A new study published by the American Heart Association this week indicates alarming sex-related differences in survival rates from heart surgery. According to this study, conducted by the Canadian Thoracic Aortic Collaborative, women are much more likely to suffer complications, even death, from aortic surgery, and the reasons why remain unknown.
In this study, scientists compared 1700 Canadian men and women who had undergone surgery to repair the effects from aortic disease. Despite both men and women having identical procedures to repair the aorta, the main blood vessel connecting the heart to the lower body, 40% more women were likely to suffer from complications after surgery, 90% more women were likely to suffer from a subsequent stroke and an alarming 80% more women were likely to die than men.
Researchers are now scrambling to determine why these disturbing gender differences are occurring. Experts speculate that women likely have more delicate heart and blood vessel tissue than men and therefore require more specified surgery that is tailored to their biological requirements. Researchers are also wondering whether women are not diagnosed early enough, in comparison to men.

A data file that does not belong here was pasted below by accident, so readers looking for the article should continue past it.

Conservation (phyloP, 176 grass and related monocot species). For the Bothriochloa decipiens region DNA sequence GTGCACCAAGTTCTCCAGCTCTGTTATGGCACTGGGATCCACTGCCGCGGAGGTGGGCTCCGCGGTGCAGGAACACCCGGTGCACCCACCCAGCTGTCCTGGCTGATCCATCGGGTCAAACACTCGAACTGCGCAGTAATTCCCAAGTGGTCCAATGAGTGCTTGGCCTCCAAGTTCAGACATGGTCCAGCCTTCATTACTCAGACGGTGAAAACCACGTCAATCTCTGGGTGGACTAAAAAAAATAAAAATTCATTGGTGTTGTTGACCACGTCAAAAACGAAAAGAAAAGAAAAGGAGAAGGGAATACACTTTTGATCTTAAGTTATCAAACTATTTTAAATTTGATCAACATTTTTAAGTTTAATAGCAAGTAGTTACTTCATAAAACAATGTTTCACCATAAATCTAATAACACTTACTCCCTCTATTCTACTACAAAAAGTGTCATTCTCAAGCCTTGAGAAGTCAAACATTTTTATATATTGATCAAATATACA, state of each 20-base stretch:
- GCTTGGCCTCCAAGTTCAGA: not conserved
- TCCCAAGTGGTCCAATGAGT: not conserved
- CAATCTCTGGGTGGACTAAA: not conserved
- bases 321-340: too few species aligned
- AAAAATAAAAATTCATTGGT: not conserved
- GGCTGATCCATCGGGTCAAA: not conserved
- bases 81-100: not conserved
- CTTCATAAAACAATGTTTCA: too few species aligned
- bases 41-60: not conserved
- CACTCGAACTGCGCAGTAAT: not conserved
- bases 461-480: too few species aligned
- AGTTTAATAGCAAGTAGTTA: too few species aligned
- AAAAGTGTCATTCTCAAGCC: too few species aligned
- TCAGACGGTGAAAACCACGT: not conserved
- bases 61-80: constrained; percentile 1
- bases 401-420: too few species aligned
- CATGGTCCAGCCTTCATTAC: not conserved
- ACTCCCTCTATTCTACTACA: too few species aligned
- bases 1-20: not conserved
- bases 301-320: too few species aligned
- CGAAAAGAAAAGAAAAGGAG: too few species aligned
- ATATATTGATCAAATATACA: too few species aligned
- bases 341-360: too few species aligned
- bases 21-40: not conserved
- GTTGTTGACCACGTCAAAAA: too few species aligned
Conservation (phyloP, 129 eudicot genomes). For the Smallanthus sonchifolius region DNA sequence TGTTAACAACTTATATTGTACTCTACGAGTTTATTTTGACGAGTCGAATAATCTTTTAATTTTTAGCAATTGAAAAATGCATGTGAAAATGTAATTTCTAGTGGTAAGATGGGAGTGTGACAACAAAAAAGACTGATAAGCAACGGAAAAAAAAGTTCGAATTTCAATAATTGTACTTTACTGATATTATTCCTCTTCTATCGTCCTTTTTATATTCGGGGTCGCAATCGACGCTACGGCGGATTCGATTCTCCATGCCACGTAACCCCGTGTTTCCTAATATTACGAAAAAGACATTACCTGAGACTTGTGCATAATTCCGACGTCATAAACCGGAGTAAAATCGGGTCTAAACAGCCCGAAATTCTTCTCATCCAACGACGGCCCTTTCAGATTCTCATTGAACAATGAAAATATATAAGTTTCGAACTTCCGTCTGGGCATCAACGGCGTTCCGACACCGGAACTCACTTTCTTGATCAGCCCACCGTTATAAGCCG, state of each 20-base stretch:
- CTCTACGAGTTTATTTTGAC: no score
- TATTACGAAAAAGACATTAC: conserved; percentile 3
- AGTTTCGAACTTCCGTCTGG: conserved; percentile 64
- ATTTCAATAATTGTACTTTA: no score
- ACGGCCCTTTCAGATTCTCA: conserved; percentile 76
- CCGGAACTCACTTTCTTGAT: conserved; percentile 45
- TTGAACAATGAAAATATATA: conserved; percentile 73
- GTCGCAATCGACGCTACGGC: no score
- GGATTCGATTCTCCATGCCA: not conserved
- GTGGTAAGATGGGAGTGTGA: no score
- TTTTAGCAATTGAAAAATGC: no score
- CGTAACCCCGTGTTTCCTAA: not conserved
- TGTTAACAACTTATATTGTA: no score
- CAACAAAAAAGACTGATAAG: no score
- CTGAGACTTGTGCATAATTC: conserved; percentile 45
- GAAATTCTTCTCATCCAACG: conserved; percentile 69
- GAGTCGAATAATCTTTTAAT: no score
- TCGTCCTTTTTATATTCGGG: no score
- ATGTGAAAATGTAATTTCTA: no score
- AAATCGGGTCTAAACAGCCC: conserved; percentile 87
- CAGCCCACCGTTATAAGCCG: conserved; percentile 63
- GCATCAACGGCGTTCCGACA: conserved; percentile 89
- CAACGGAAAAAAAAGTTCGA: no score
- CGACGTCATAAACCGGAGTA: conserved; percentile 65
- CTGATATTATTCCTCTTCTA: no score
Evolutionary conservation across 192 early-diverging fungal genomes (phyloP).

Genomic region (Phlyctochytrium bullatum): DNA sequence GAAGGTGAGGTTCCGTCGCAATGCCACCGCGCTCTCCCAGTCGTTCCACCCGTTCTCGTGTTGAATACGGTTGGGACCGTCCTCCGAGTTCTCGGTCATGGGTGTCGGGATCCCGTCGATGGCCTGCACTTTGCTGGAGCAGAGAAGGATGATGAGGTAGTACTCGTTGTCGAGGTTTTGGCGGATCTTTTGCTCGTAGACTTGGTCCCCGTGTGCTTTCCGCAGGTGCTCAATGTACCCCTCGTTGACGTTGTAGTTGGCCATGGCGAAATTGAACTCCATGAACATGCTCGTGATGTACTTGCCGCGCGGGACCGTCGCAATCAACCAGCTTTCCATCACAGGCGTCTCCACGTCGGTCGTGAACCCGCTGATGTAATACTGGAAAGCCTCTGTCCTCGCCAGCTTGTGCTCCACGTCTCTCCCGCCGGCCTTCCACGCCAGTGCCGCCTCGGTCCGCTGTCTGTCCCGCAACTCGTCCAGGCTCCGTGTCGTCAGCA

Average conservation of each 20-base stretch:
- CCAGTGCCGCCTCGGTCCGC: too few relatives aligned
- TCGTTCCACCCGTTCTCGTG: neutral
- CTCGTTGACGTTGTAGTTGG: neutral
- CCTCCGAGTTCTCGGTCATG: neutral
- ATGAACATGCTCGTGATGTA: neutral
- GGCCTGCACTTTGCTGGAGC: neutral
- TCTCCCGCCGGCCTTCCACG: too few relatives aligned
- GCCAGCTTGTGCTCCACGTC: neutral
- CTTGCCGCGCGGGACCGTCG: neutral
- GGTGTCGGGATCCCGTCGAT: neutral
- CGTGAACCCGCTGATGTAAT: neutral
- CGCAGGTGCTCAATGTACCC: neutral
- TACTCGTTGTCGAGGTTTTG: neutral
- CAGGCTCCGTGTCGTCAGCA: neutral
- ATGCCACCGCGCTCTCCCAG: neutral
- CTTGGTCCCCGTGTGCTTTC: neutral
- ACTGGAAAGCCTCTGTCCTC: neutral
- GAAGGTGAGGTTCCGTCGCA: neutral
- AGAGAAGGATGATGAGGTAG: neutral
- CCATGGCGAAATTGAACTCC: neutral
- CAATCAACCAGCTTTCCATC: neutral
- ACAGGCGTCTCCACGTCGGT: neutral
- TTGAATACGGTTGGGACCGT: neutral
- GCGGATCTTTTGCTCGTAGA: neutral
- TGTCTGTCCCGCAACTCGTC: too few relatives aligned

Doctors are urging women to advocate for their own heart health. February is designated as Heart Health Month and what better time to take a look at your own health practices, family history and lifestyle choices to determine what more you can do to take better care of your heart.
Aortic disease has no symptoms, which is the frightening reality. Some symptoms of a possible aortic tear can include chest or back pain, loss of voice, problems breathing or swallowing, nausea or vomiting, low blood pressure and/or rapid heart rate. If you suspect you may be experiencing an issue with your heart, see your family doctor immediately and push for a thorough check-up.
While you cannot control your family health history, your gender, ethnicity or age, you certainly can control your lifestyle choices that may affect your heart health, such as smoking, being overweight, physical inactivity, poor dietary choices, excessive drug and alcohol consumption, and the way you handle stress. Small steps towards a healthier lifestyle can make a big difference in the health of your heart. Heart attack and stroke kill many more women than breast cancer. Heart disease is a very serious health issue. Evaluate your heart health today.